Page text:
The Last Train Out of Town
She gathered a blue satin wrap about her arms and shoulders, hiding what needed not be hidden. Her legs, two silky stretches of cocoa-brown, lay bare. Silky stretches of cocoa-brown entered my line sight two hours earlier at Union Station. We waited for the same last train out of town.
A stunning girl with a beautiful voice, she shared it with me in under-the-breath tones, a guitar resting on the brown skin of her thighs, the lavender tips of her fingers danced and clutched.
She sang "How can you love me, if you don't like me?"
Her equally stunning sister joined us. We three talked about Dilla and Chapelle and Dubai and hair and regimes and famine. We put each other on. They burned. I chilled.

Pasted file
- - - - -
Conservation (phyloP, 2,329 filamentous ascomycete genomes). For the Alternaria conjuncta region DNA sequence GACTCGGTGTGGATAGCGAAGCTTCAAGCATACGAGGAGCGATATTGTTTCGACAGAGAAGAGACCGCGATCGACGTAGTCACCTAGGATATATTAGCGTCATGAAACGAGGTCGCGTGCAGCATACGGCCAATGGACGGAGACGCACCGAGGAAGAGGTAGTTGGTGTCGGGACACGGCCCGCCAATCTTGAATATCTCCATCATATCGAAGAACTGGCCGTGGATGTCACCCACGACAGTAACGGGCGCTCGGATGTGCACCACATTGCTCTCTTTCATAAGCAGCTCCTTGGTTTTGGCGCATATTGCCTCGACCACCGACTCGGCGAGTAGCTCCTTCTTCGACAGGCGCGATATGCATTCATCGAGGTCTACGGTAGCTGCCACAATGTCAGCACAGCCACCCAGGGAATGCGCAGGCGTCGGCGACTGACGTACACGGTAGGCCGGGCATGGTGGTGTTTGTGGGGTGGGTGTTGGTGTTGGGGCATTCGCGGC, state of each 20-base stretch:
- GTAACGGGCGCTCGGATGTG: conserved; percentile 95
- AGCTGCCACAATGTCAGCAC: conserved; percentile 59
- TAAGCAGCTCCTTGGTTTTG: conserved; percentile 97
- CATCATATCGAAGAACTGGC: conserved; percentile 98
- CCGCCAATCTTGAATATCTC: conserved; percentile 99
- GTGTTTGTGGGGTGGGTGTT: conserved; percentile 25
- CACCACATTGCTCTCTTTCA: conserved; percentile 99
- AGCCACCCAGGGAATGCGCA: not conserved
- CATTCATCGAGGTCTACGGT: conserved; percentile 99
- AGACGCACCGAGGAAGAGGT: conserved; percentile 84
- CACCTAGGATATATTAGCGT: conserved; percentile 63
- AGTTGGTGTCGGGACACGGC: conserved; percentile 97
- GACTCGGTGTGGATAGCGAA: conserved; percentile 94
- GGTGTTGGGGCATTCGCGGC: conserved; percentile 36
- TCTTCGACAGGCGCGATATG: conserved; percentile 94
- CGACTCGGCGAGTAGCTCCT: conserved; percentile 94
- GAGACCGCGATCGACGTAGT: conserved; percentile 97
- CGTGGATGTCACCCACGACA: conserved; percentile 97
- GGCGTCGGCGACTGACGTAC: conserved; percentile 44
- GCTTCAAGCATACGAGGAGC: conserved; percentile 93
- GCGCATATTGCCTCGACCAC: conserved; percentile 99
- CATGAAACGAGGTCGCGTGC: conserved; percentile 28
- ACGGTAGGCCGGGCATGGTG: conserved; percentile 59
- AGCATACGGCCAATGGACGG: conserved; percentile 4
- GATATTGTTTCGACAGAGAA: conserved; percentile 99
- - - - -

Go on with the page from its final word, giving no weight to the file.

Her sister retired.
A familiar chemical rush filled my brain.
I had no aspirations but to sit and talk and listen.
But the night would be over soon. The night was over. It was morning. And I rested easy in her bed, she in some other corner of the house.
I woke up at the first light of day. The rest of the house would sleep on for hours.
Not ready to reflect on the night while I was still in the scene, I tried to cling to the remnants of time. Not willing to let our hours assume the hazy quality of memory, I wrote hundreds of words and threw them all away.